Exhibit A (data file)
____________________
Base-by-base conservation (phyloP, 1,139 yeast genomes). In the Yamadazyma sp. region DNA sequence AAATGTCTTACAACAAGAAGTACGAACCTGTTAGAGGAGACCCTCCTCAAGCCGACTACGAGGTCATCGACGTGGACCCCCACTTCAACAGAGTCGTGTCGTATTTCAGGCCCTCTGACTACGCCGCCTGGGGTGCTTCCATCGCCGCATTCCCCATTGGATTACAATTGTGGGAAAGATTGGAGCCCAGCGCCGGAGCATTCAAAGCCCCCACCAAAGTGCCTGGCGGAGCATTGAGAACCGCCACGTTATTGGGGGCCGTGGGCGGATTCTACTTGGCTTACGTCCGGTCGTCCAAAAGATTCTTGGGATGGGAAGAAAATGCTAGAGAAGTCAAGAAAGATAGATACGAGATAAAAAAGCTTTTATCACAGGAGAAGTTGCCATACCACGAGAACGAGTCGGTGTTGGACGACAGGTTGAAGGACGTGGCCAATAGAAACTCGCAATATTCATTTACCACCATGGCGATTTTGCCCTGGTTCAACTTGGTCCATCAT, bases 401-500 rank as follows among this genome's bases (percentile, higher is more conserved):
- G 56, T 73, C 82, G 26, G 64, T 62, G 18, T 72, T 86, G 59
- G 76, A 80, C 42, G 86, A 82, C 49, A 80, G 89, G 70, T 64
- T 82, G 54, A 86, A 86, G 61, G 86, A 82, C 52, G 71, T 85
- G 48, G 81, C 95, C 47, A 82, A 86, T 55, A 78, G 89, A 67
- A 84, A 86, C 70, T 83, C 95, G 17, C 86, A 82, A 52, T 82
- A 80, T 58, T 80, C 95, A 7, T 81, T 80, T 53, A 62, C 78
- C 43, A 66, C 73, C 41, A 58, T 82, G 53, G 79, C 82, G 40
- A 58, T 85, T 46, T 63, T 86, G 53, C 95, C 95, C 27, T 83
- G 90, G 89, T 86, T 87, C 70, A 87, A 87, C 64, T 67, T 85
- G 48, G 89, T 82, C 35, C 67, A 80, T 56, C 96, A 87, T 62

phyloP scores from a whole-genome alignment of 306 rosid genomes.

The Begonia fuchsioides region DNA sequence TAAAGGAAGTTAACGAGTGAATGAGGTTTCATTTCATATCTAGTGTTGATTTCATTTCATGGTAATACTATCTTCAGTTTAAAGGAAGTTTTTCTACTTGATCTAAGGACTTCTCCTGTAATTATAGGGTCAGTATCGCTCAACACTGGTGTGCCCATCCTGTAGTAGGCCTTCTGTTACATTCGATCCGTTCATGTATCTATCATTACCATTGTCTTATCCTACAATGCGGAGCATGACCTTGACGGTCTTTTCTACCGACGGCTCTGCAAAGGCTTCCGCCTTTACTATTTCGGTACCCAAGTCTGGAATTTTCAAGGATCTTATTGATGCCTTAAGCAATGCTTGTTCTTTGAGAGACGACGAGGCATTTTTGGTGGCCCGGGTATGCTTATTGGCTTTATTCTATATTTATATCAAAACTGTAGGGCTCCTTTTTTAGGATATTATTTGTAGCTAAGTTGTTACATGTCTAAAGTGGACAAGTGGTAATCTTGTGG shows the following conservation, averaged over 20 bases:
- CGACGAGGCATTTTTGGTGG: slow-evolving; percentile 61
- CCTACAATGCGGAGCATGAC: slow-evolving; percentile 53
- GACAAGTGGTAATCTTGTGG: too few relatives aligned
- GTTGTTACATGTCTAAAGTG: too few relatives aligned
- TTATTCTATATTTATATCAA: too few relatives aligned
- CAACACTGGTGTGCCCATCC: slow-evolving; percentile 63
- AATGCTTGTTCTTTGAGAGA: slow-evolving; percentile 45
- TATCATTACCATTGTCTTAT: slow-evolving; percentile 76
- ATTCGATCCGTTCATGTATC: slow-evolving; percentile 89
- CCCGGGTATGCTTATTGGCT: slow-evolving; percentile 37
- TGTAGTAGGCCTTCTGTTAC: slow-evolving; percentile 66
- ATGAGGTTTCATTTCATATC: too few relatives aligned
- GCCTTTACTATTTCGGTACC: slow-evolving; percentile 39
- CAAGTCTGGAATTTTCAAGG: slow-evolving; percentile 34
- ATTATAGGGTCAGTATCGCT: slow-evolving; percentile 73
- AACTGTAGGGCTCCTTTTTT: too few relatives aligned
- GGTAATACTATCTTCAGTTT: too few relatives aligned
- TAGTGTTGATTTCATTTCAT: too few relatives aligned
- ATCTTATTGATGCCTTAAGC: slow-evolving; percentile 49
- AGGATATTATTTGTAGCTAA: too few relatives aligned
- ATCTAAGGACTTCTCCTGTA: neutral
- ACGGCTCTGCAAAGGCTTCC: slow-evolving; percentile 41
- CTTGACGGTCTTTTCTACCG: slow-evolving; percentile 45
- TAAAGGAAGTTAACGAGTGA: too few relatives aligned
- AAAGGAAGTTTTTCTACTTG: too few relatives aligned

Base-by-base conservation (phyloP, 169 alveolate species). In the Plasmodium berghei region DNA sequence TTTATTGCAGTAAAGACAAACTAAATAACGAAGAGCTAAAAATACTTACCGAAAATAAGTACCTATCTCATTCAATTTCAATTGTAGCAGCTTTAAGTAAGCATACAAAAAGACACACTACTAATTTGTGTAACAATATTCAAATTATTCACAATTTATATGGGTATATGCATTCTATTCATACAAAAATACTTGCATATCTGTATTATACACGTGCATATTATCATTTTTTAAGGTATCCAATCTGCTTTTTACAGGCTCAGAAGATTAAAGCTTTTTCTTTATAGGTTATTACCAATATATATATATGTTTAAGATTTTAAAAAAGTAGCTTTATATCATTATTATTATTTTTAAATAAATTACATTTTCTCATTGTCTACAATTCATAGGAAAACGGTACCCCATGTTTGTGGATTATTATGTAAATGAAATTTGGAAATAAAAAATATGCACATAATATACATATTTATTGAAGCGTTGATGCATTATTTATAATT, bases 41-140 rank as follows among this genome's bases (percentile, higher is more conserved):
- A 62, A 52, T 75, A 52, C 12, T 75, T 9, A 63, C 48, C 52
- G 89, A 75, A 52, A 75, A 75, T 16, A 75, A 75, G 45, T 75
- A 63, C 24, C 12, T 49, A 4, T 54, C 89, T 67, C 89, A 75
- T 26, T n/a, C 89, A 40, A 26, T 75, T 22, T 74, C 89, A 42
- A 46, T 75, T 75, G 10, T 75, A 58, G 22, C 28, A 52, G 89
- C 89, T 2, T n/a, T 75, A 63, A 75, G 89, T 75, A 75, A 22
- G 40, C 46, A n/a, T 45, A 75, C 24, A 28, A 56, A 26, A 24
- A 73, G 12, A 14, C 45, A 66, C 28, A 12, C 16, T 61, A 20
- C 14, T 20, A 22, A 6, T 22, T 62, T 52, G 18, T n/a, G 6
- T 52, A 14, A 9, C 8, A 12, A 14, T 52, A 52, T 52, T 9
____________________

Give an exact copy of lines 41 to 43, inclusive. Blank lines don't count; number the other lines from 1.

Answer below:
- G 89, A 75, A 52, A 75, A 75, T 16, A 75, A 75, G 45, T 75
- A 63, C 24, C 12, T 49, A 4, T 54, C 89, T 67, C 89, A 75
- T 26, T n/a, C 89, A 40, A 26, T 75, T 22, T 74, C 89, A 42